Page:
Right Brain/Left Brain — Chapter 7


I am in my office again. I just finished a pretty easy week at work. I was only covering my own desk, which meant that I had a reasonable amount to do. There are definitely ebbs and flows of work and this was a particularly light flow.

It is 6:00 p.m. EDT and it is pitch black outside. I wish that they would recognize that there has not been justification for Daylight savings time for over a hundred years and remove it. It is such a great example of how we deny the fact that we are animals in praise of our “greater knowledge,” from our logical brains. Daylight savings time throws entire populations into jet lag without even a change in sun patterns to help them adjust.

I first experienced an understanding of this disconnect in grade four when I had a crush on my classmate. It was during this time that I decided that my brain would be in charge instead of my natural inclinations. I had to take control of how I was acting. By nine years of age I had already learned that what my logical brain wanted should take precedence. Now I am spending more time trying to reconnect with what I actually want, not what I “should” want. I find this interesting.

It has long been known that the brain has two hemispheres. These look almost identical and it can appear as though they would do the same thing but they do not. There is a great video by Dr. Jill Bolte Taylor during which she explains her experience after having a stroke that knocked her left-brain “off-line” so to speak. She explained that her right brain is connected to a greater knowing, a connection to the energy that is all around us.

At the risk of over simplifying this, the left-brain is the logical, thought producing hemisphere. It spends its entire day generating words that form thoughts. These repeating messages occur over and over again until we believe them. This is the part of the brain that says things like, “You shouldn’t do that”. The right side is more of the artistic side, but I like to call it the animal side. It is the part of the brain that knows how to survive and what it enjoys.

So we get ourselves into situations where the two sides of our brains are arguing. I was already having this argument at nine years of age. It occurred again when I was trying to decide whether or not to resume my marriage. Funny thing. The right side always won. This is true in other aspects of my life. The vision disturbances and the crying were both my body, or my animal side telling me that I was not OK despite the fact that my logical brain could come up with all kinds of quantifiable arguments about the logistics of leaving.

Stop for a moment and consider the fact that you are reading this sentence. To most people, this is experienced as “hearing the words” in your mind. As you read this, you hear the words, “As you read this” in your mind. Is this true for you? Is this how you experience reading to yourself? If it is, I have a question. Who is listening? Let me propose a possibility. It is not our bodies, our animal side or our right brain that is in control. It is also not our thoughts, the words that we tell ourselves or our left-brain that is in control, it is you, the one listening to your brain read the words.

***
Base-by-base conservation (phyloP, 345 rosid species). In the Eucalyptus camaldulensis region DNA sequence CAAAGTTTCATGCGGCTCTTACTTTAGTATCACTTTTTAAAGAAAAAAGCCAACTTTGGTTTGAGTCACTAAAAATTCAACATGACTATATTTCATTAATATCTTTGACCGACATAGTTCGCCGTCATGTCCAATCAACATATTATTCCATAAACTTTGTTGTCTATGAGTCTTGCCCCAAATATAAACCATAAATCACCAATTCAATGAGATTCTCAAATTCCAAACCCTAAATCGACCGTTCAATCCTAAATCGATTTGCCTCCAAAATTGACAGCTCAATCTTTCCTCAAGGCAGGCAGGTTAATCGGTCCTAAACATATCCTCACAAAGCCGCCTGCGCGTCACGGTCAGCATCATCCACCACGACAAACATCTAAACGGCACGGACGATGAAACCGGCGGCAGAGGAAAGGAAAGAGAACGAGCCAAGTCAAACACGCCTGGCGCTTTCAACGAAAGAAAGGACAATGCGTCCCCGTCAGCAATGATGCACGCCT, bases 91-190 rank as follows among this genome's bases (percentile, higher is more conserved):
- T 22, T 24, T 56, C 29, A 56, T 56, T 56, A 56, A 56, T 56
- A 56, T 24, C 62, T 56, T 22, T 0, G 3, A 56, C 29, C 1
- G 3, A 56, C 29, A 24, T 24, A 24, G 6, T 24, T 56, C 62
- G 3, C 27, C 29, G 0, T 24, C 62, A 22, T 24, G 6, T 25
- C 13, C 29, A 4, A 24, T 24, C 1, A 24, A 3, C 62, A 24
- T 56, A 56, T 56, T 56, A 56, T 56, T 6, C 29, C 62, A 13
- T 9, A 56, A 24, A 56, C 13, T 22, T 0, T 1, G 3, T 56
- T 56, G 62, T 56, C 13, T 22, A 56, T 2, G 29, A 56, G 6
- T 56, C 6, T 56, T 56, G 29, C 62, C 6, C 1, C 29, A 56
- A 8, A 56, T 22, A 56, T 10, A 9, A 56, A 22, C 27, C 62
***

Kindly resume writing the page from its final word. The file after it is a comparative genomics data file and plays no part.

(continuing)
One of the ways that this conflict plays out in our society is through all of the rules that are shared about how we should live that if followed, take us further away from the knowledge that we instinctively have about how to take care of ourselves. The media goes crazy condemning foods and then exonerating them. Telling us how much sleep, exercise, food and television we should indulge in. It does not take a genius to see that this is not working. It might be time to get back into our bodies and begin to listen to what they are saying.

Our bodies need to be cared for, not tortured. The food restriction, the belief in things like, “no pain, no gain” and our crazy schedules do not respect the fact that our bodies are where we live. We need to learn to listen to the messages that they are sending us about play and rest; enjoyment and focus; hunger and movement. Reconnecting is the key, not learning the newest fad.

All bodies will want to move. It may not be “exercise” but they are designed to be doing things. Our bodies know what they want to eat and when they are full. Also, we know how much sleep we need. In our overbooked lives, it is easy to let our left brains convince us that what we need to do is more important than taking care of ourselves. These brain over body arguments all need to be reexamined.

Recognize that the part of you that is listening to this as you read it to yourself, can see both sides. You can hear the left brain spewing rules about how you should behave and the right brain desiring more freedom. You know what you actually want and taking time to be quiet in wordlessness will help you connect to this knowing more and more.

This is an excerpt from my book, “I Woke Up In Paradise”.

Read the entire book.
Read the entire book.

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